9.10. Exercises: Lists

The following actions will teach you how to add, remove, modify, and rearrange list elements.

9.10.1. Part One: Adding and Removing Items

Part 1 starter code: repl.it.

  1. Create a list called adding_practice with a single entry: 273.15. Use the append method to add the following elements to the list one at a time. Print the list after each step to confirm the changes.

    1. 42
    2. “hello”

    Check your solution.

  2. Use concatenation to add these three items to the list all at once: [False, -4.6, '87'].

    Check your solution.

  3. append, insert, pop, and remove are used to add or remove elements from a list. Bracket notation can be used to modify any element within a list. Starting with the cargo_hold list

    ['oxygen tanks', 'space suits', 'parrot', 'instruction manual', 'meal packs', 'slinky', 'security blanket']

    write statements to do the following:

    1. Use bracket notation to replace 'slinky' in the list with 'space tether'. Print the list to confirm the change.
    2. Remove the last item from the list with pop. Print the element removed and the updated list.
    3. Remove the first item from the list with pop. Print the element removed and the updated list.
    4. append and insert require arguments inside the (). Add the items 1138 and '20 meters' to the the list—the number at the start and the string at the end. Print the updated list to confirm the changes.
    5. remove the parrot from the cargo hold, then print the updated list.
    6. Use format() to print the final contents of the list and its length. "The list ___ contains ___ items."

    Check your solution.

9.10.2. Part Two: Slices & Methods

Part 2 starter code: repl.it.

  1. Using the slice syntax list_name[start : end] you can either insert, replace, or remove items from a list. Review the List Slices section if you need a syntax reminder.

    Use slices to make the following changes to the final cargo_hold list from part 1. Be sure to print the list after each step to confirm your work.

    1. Insert the string 'keys' at index 3 without replacing any other entries.
    2. Remove 'instruction manual' from the list. (Hint: The index method is helpful to avoid manually counting an index).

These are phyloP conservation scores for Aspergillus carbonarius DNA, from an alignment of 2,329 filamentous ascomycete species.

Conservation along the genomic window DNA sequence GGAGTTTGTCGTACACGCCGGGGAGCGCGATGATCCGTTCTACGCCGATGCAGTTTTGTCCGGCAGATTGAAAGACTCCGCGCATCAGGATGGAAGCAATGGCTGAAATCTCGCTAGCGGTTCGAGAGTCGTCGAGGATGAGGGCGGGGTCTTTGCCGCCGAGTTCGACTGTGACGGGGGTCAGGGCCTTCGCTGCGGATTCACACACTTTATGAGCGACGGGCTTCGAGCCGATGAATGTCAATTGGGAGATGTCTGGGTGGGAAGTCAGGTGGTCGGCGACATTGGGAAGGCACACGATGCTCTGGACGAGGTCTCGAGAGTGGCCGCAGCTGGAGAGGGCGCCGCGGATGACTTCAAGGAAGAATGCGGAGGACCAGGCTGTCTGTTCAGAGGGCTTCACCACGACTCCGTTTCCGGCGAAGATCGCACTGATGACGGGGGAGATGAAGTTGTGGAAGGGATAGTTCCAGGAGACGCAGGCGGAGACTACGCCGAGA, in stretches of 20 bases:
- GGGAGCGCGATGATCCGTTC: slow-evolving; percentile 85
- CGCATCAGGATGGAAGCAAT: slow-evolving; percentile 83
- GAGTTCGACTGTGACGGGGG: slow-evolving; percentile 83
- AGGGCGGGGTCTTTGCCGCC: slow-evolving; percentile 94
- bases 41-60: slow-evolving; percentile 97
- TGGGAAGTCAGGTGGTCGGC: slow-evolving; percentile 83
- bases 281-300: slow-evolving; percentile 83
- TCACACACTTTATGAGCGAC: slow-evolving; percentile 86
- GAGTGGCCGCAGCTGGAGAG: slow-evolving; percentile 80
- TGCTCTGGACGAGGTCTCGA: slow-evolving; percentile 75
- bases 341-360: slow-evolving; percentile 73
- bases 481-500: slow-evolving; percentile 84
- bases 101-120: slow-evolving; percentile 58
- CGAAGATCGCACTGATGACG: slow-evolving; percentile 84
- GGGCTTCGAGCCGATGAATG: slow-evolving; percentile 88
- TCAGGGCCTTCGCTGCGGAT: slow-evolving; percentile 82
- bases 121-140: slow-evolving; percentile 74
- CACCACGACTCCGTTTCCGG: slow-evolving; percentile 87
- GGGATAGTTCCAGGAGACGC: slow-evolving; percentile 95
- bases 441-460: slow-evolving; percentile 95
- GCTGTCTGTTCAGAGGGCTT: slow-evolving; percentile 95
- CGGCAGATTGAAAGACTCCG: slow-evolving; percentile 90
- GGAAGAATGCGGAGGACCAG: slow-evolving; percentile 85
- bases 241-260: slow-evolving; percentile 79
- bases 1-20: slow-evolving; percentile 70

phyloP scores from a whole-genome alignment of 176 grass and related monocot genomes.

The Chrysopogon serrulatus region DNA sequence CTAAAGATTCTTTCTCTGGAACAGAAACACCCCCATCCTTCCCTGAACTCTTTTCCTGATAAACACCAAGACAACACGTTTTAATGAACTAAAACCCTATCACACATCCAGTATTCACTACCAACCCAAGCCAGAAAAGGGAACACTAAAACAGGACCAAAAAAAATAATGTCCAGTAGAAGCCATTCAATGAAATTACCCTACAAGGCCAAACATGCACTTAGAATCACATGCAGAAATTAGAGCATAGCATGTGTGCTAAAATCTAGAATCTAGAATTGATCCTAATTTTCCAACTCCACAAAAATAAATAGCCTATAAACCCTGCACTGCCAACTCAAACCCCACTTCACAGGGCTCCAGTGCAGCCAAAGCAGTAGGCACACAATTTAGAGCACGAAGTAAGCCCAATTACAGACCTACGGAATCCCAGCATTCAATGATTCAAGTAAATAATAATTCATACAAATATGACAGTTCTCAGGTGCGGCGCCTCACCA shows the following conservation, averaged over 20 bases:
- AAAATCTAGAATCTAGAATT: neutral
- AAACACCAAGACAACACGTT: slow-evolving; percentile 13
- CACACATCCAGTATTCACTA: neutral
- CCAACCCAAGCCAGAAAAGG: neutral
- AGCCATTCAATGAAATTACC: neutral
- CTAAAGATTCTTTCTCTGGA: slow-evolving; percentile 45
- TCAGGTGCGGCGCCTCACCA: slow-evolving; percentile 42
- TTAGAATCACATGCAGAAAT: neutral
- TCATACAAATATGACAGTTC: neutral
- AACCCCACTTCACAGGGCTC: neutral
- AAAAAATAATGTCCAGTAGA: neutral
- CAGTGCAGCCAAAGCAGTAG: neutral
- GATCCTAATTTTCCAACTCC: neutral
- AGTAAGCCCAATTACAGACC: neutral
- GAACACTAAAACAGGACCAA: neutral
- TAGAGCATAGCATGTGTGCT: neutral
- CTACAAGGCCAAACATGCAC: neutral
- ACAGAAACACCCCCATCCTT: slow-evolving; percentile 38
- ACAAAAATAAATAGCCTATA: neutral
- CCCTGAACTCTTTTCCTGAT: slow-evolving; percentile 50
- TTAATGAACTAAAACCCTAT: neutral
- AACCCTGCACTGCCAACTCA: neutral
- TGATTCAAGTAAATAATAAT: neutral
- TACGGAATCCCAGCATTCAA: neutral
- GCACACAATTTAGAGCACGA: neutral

3. Replace the elements at indexes 2 - 4 with the items 'cat', 'book', and 'string cheese'.

    Check your solution.

  2. Some methods—like append and pop—alter the original list, while others do not. Use the lists

    supplies_1 = ['duct tape', 'gum', 3.14, False, 6.022e23]
    supplies_2 = ['orange drink', 'nerf toys', 'camera', '42', 'Rutabaga']

    to see if taking a slice or using the reverse and sort methods changes the original list.

    1. Print a slice of the last 3 items from supplies_1. Does slice alter the original list? Verify this by printing supplies_1 after taking the slice.
    2. reverse the first list, sort the second, and then print both lists. What is the difference between the two methods?
    3. Do reverse or sort alter the original lists?

    Check your solution.

9.10.3. Part Three: Split, List, and Join

Part 3 starter code: repl.it.

  1. The split method converts a string into a list, while the join method does the opposite.

    1. Try it! Given the string phrase = 'In space, no one can hear you code.', see what happens when you print phrase.split() vs. phrase.split('e') vs. list(phrase). What is the purpose of the argument inside the ()?

      Check your solution.

    2. Given the list my_list = ['B', 'n', 'n', 5], see what happens when you print ''.join(my_list) vs. 'a'.join(my_list) vs. '_'.join(my_list). What is the purpose of the argument inside the ()?

    3. We can take a string with delimiters (like commas) and convert it into a modifiable list. Try it! Split the string 'water,space suits,food,plasma sword,batteries' at each comma, alphabetize the list with sort, then combine the elements into a new string. Use a hyphen to join the elements together in the string.

      Check your solution.

    4. Do split, list, or join change the original string/list?

9.10.4. Part Four: Multi-dimensional Lists

Part 4 starter code: repl.it.

  1. Lists can hold different data types, even other lists! A multi-dimensional list is one with entries that are also lists.

    1. Define and assign the following lists, which hold the name, chemical symbol and mass for different elements:

      1. element_1 = ['hydrogen', 'H', 1.008]
      2. element_2 = ['helium', 'He', 4.003]
      3. element_26 = ['iron', 'Fe', 55.85]
    2. Define the list table, and use table.append(list_name) to add each of the element lists to it. Print table to see its structure.

      Check your solution.

    3. Use bracket notation to examine the difference between printing table[1] and table[1][1]. Don’t just nod your head! I want to HEAR you describe this difference. Go ahead, talk to your screen.

    4. Using bracket notation and the table list, print the mass from element_1, the name from element_2 and the symbol from element_26.

      Check your solution.

    5. table is an example of a 2-dimensional list. The first “level” contains the element lists, and the second level holds the name/symbol/mass values.

    6. Optional: Create a 3-dimensional list and print out one entry from each level in the list.

9.10.5. Submitting Your Work

When finished copy the URLs to your repls for the exercises, separating each URL with a semi-colon and paste them into the submission box in Canvas for Exercises: Strings and Lists and click Submit.

You should have a total of 9 repls, 5 from String Exercises and 4 from the above List Exercises.